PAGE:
A New Study Says Naloxone Might Cause More Opioid Deaths. I’m Skeptical.

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Via Robert VerBruggen, I learn today of a new study about Naloxone, the anti-overdose drug being used to combat the opioid crisis. The authors look at overdose deaths in states before and after they adopted laws making Naloxone more easily available, and they conclude that Naloxone doesn’t help. In fact, it might even increase overdose deaths. The mechanism is quite plausible: if you know that Naloxone is around, you’re more likely to take opioids without worrying about overdosing. So Naloxone increases the number of people using opioids, but then saves some of the ones who overdose. In the end, it’s a wash—or maybe worse.

But I’m skeptical of these findings. To see why, take a look at this scatterplot of opioid deaths in the Midwest:

I’ve removed all the labels so you can take a look at it without any biases. Do you see any trends? Or any breaks in the data? I can’t say that I do. The data is all over the place. You can draw a regression line through it, of course, because you can draw a regression line through anything. But it sure doesn’t look like it would mean much.

Now take a look at the original version of the chart:

The authors draw a red line at the point where a Naloxone law was passed, and then draw regression lines separately for before and after. The “before” line is … something. I can’t even tell what. A cubic? The “after” line is … a line. But come on. Technically, the “after” trendline might start high and go down, but do you really believe that? There are only 12 data points and they vary wildly from month to month. This data just doesn’t mean anything.

I chose their scatterplot for the Midwest because it was especially noticeable that the separate trendlines were wholly artificial. But the other charts aren’t much different. Here’s one for ER admissions:

You’ll have to use your imagination to remove the labels, but I think it’s pretty easy to see that there’s nothing here. In fact, the error bars make this crystal clear: in the “after” half of the chart, they’re nearly as big as the entire chart! My eyeball estimate is that this simply shows opioid-related ER visits steadily increasing through the entire period. And yet the authors say this:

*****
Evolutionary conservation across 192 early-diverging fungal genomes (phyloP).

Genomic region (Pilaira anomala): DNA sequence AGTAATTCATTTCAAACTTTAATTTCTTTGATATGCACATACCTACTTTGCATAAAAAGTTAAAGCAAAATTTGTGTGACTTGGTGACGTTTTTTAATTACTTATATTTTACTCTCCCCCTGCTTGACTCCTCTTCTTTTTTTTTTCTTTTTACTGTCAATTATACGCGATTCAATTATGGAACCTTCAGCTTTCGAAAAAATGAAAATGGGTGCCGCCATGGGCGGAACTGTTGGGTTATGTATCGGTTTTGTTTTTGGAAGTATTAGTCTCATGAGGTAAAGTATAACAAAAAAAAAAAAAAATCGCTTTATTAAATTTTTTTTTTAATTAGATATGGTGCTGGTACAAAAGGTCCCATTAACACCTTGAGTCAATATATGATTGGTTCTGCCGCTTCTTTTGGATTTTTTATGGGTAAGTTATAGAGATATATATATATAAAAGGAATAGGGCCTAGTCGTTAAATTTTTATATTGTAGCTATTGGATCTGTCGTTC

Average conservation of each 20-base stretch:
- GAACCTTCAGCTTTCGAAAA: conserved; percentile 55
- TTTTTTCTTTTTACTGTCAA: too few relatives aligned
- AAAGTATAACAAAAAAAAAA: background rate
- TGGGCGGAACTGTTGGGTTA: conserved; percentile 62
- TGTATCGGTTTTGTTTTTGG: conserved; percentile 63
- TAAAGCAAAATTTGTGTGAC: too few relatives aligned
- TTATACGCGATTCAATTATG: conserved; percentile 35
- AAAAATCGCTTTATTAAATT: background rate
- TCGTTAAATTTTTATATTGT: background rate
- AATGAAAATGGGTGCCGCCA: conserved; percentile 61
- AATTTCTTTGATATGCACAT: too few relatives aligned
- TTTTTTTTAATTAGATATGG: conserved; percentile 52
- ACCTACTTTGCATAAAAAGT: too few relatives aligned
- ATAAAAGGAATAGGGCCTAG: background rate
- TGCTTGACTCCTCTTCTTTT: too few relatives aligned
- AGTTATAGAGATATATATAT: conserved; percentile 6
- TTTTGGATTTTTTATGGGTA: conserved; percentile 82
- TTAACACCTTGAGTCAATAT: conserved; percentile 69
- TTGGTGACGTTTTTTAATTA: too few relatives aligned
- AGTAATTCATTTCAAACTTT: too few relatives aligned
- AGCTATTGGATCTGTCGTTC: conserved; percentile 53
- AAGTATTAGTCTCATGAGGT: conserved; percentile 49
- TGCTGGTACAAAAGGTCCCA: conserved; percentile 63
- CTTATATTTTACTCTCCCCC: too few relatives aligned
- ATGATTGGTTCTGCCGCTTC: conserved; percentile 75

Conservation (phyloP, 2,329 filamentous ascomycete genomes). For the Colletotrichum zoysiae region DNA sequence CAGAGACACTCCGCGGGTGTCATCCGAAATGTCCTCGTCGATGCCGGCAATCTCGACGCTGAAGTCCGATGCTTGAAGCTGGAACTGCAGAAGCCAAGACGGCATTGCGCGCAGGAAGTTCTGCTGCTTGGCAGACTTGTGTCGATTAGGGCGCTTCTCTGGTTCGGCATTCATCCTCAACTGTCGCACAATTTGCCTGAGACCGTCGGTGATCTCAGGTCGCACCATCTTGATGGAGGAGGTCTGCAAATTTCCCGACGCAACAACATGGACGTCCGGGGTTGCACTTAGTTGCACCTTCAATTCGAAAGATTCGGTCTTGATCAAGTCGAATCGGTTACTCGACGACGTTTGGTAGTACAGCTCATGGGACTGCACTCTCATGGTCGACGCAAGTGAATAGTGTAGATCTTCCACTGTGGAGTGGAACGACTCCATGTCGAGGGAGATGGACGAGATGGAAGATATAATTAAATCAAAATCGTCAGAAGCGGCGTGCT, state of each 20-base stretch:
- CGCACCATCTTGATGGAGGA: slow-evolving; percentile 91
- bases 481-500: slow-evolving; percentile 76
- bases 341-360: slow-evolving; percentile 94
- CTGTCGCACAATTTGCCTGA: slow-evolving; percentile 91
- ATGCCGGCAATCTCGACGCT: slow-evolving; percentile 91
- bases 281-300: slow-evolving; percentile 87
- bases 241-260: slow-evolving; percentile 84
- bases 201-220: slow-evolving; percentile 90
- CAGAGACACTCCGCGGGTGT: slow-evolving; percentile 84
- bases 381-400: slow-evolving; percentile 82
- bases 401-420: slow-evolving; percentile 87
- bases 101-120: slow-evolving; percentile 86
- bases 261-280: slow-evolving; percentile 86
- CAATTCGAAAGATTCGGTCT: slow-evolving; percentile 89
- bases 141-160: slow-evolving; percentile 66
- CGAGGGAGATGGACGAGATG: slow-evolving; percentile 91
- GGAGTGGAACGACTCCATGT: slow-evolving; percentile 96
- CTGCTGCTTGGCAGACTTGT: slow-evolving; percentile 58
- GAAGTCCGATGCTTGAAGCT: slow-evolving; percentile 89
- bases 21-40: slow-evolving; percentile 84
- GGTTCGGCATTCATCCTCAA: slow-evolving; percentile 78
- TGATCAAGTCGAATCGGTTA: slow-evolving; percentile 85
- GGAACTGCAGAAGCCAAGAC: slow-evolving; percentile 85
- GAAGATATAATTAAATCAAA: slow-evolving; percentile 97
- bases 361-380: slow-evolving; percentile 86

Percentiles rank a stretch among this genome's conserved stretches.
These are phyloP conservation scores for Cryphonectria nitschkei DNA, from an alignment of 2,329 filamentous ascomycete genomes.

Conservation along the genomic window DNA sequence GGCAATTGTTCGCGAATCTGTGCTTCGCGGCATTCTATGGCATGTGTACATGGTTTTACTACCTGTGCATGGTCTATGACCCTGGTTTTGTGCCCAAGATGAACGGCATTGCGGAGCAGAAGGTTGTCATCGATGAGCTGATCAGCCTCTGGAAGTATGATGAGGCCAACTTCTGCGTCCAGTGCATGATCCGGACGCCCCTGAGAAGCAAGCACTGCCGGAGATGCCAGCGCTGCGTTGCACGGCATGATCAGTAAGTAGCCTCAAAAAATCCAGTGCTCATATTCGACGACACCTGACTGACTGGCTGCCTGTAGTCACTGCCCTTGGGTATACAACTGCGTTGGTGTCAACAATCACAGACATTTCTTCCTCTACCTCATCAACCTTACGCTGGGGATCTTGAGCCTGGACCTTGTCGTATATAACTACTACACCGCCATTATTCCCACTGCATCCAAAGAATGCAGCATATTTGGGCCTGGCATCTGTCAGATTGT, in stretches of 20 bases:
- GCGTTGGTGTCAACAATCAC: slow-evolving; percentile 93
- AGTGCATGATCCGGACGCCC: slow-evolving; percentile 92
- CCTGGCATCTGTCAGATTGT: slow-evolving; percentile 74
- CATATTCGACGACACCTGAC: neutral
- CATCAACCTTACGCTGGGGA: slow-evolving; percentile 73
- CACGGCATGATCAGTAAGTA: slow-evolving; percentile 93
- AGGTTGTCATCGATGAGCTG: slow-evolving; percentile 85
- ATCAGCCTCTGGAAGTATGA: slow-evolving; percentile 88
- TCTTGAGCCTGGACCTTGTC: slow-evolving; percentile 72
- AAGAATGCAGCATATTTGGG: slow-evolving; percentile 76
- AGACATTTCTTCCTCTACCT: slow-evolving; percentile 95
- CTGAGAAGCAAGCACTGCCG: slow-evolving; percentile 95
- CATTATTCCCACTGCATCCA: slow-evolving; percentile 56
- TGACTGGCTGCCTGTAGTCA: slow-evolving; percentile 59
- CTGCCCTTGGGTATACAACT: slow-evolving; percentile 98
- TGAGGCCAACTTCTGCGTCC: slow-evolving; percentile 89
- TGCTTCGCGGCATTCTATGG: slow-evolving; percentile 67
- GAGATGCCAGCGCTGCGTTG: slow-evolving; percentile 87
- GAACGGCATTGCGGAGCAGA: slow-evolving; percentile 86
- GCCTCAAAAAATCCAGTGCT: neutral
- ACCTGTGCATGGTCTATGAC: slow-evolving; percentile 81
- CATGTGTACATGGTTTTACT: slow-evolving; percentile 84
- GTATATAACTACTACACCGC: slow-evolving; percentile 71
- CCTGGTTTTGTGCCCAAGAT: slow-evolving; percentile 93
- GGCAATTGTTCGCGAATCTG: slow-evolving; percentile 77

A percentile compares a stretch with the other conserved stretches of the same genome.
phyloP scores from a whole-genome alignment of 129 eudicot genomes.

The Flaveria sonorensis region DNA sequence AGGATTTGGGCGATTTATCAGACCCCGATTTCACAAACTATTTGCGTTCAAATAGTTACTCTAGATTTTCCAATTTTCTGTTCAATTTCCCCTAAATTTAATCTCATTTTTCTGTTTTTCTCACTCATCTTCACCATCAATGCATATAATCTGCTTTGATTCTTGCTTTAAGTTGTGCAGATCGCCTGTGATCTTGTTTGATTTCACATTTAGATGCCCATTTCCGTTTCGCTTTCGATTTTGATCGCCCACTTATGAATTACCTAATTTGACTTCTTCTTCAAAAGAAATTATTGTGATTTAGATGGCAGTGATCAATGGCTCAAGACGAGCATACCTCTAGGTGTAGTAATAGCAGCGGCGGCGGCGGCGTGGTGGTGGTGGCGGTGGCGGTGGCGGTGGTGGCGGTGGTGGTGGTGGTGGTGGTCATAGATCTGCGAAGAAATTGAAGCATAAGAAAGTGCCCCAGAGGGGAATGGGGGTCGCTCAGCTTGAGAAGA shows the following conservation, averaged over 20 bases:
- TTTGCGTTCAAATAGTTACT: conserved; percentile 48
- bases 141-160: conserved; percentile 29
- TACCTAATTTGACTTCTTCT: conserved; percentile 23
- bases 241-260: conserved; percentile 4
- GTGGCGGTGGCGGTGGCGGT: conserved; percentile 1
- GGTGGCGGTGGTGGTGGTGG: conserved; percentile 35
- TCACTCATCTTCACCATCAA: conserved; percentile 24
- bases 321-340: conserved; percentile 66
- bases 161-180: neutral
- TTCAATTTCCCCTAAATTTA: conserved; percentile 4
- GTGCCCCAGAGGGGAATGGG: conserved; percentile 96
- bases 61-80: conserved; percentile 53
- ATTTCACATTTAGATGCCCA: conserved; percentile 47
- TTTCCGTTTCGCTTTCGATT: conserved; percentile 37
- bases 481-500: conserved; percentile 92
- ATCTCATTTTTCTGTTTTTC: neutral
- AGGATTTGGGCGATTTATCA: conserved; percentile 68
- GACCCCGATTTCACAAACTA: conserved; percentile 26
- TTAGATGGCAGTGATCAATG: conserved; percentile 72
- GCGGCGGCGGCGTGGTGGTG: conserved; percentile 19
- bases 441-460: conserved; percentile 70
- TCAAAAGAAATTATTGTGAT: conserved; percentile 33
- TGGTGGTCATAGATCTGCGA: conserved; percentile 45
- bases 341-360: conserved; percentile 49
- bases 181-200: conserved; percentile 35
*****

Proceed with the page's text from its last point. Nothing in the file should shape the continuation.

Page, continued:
We find that Naloxone laws increased the quarterly number of visits by 266 per 100,000 residents (15%, p < 0.05). This effect is large and consistent with the hypothesis that Naloxone access increases the abuse of opioid drugs.

This is large? The only thing that looks large to me is the error bars.

Based on the data the authors collected, I’m perfectly happy to say that Naloxone laws, on average, have no effect on overdose deaths. Or at least no provable effect yet. But I’d sure be hesitant to say anything more than that.

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SIX TRUTHS

Reclaiming power from those who abuse it often starts with telling the truth. And in "This Is How Authoritarians Get Defeated," MoJo's Monika Bauerlein unpacks six truths to remember during the homestretch of an election where democracy, truth, and decency are on the line.

Truth #1: The chaos is the point.

Truth #2: Team Reality is bigger than it seems.

Truth #3: Facebook owns this.

Truth #4: When we go to work, we're in the fight.

Truth #5: It's about minority rule.

Truth #6: The only thing that can save us is…us.

Please take a moment to see how all these truths add up, because what happens in the weeks and months ahead will reverberate for at least a generation and we better be prepared.

And if you think journalism like Mother Jones'—that calls it like it is, that will never acquiesce to power, that looks where others don't—can help guide us through this historic, high-stakes moment, and you're able to right now, please help us reach our $350,000 goal by October 31 with a donation today. It's all hands on deck for democracy.

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